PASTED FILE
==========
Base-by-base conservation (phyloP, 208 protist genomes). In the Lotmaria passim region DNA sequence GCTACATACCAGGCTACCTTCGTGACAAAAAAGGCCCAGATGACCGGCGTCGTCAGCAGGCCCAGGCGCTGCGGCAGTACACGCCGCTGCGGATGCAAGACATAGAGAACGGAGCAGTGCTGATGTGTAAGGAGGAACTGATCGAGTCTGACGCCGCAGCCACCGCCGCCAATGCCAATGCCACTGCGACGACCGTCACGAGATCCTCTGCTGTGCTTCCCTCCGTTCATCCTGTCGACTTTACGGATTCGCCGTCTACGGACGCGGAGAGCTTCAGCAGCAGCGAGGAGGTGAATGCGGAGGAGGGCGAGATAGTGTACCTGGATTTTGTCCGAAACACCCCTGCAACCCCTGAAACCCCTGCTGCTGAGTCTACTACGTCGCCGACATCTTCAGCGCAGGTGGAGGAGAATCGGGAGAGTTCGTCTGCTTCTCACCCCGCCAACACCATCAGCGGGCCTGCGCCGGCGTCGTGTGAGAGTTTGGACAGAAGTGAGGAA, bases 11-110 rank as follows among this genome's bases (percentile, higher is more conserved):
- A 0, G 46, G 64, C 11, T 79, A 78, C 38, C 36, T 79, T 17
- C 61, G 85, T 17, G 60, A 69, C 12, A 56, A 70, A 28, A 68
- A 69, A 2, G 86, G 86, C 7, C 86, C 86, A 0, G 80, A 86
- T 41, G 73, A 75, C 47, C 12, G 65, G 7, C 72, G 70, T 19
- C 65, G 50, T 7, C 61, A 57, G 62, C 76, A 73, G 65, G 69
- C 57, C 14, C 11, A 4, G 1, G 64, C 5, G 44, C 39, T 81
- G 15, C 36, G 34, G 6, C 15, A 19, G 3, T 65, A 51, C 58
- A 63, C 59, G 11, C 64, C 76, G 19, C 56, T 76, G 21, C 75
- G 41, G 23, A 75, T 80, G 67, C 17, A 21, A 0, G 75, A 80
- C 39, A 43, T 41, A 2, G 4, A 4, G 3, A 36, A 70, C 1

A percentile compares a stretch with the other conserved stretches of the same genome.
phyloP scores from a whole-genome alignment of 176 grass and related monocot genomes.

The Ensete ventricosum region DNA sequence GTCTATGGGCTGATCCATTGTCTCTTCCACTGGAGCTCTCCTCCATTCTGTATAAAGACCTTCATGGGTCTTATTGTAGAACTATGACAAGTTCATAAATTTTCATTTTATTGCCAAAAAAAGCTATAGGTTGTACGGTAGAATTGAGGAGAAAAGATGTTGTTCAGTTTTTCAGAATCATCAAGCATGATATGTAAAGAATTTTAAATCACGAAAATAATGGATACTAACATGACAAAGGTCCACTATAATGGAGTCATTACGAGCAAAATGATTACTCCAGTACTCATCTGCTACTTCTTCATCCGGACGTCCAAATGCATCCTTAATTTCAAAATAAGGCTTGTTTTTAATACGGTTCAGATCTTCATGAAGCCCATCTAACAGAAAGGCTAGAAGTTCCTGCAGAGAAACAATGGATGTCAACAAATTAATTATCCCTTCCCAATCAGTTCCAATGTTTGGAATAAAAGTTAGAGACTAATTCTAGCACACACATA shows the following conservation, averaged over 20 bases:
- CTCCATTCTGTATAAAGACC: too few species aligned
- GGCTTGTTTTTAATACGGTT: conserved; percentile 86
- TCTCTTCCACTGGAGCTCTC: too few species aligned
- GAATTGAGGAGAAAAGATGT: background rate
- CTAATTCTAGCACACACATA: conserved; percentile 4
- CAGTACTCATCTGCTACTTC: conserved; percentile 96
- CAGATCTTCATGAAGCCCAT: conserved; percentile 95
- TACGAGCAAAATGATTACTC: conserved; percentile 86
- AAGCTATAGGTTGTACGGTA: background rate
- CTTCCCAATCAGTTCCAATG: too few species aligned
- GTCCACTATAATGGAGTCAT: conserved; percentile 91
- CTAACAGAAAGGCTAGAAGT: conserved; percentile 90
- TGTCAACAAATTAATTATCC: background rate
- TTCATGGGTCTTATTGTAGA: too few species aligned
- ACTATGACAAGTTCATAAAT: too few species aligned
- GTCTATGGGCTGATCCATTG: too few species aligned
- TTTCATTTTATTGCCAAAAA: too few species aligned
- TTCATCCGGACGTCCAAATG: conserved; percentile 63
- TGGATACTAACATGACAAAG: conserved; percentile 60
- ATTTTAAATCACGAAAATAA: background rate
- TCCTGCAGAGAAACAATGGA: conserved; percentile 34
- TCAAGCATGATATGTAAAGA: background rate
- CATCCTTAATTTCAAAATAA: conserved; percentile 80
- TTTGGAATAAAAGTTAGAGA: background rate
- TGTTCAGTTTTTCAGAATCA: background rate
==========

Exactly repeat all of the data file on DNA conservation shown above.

Base-by-base conservation (phyloP, 208 protist genomes). In the Lotmaria passim region DNA sequence GCTACATACCAGGCTACCTTCGTGACAAAAAAGGCCCAGATGACCGGCGTCGTCAGCAGGCCCAGGCGCTGCGGCAGTACACGCCGCTGCGGATGCAAGACATAGAGAACGGAGCAGTGCTGATGTGTAAGGAGGAACTGATCGAGTCTGACGCCGCAGCCACCGCCGCCAATGCCAATGCCACTGCGACGACCGTCACGAGATCCTCTGCTGTGCTTCCCTCCGTTCATCCTGTCGACTTTACGGATTCGCCGTCTACGGACGCGGAGAGCTTCAGCAGCAGCGAGGAGGTGAATGCGGAGGAGGGCGAGATAGTGTACCTGGATTTTGTCCGAAACACCCCTGCAACCCCTGAAACCCCTGCTGCTGAGTCTACTACGTCGCCGACATCTTCAGCGCAGGTGGAGGAGAATCGGGAGAGTTCGTCTGCTTCTCACCCCGCCAACACCATCAGCGGGCCTGCGCCGGCGTCGTGTGAGAGTTTGGACAGAAGTGAGGAA, bases 11-110 rank as follows among this genome's bases (percentile, higher is more conserved):
- A 0, G 46, G 64, C 11, T 79, A 78, C 38, C 36, T 79, T 17
- C 61, G 85, T 17, G 60, A 69, C 12, A 56, A 70, A 28, A 68
- A 69, A 2, G 86, G 86, C 7, C 86, C 86, A 0, G 80, A 86
- T 41, G 73, A 75, C 47, C 12, G 65, G 7, C 72, G 70, T 19
- C 65, G 50, T 7, C 61, A 57, G 62, C 76, A 73, G 65, G 69
- C 57, C 14, C 11, A 4, G 1, G 64, C 5, G 44, C 39, T 81
- G 15, C 36, G 34, G 6, C 15, A 19, G 3, T 65, A 51, C 58
- A 63, C 59, G 11, C 64, C 76, G 19, C 56, T 76, G 21, C 75
- G 41, G 23, A 75, T 80, G 67, C 17, A 21, A 0, G 75, A 80
- C 39, A 43, T 41, A 2, G 4, A 4, G 3, A 36, A 70, C 1

A percentile compares a stretch with the other conserved stretches of the same genome.
phyloP scores from a whole-genome alignment of 176 grass and related monocot genomes.

The Ensete ventricosum region DNA sequence GTCTATGGGCTGATCCATTGTCTCTTCCACTGGAGCTCTCCTCCATTCTGTATAAAGACCTTCATGGGTCTTATTGTAGAACTATGACAAGTTCATAAATTTTCATTTTATTGCCAAAAAAAGCTATAGGTTGTACGGTAGAATTGAGGAGAAAAGATGTTGTTCAGTTTTTCAGAATCATCAAGCATGATATGTAAAGAATTTTAAATCACGAAAATAATGGATACTAACATGACAAAGGTCCACTATAATGGAGTCATTACGAGCAAAATGATTACTCCAGTACTCATCTGCTACTTCTTCATCCGGACGTCCAAATGCATCCTTAATTTCAAAATAAGGCTTGTTTTTAATACGGTTCAGATCTTCATGAAGCCCATCTAACAGAAAGGCTAGAAGTTCCTGCAGAGAAACAATGGATGTCAACAAATTAATTATCCCTTCCCAATCAGTTCCAATGTTTGGAATAAAAGTTAGAGACTAATTCTAGCACACACATA shows the following conservation, averaged over 20 bases:
- CTCCATTCTGTATAAAGACC: too few species aligned
- GGCTTGTTTTTAATACGGTT: conserved; percentile 86
- TCTCTTCCACTGGAGCTCTC: too few species aligned
- GAATTGAGGAGAAAAGATGT: background rate
- CTAATTCTAGCACACACATA: conserved; percentile 4
- CAGTACTCATCTGCTACTTC: conserved; percentile 96
- CAGATCTTCATGAAGCCCAT: conserved; percentile 95
- TACGAGCAAAATGATTACTC: conserved; percentile 86
- AAGCTATAGGTTGTACGGTA: background rate
- CTTCCCAATCAGTTCCAATG: too few species aligned
- GTCCACTATAATGGAGTCAT: conserved; percentile 91
- CTAACAGAAAGGCTAGAAGT: conserved; percentile 90
- TGTCAACAAATTAATTATCC: background rate
- TTCATGGGTCTTATTGTAGA: too few species aligned
- ACTATGACAAGTTCATAAAT: too few species aligned
- GTCTATGGGCTGATCCATTG: too few species aligned
- TTTCATTTTATTGCCAAAAA: too few species aligned
- TTCATCCGGACGTCCAAATG: conserved; percentile 63
- TGGATACTAACATGACAAAG: conserved; percentile 60
- ATTTTAAATCACGAAAATAA: background rate
- TCCTGCAGAGAAACAATGGA: conserved; percentile 34
- TCAAGCATGATATGTAAAGA: background rate
- CATCCTTAATTTCAAAATAA: conserved; percentile 80
- TTTGGAATAAAAGTTAGAGA: background rate
- TGTTCAGTTTTTCAGAATCA: background rate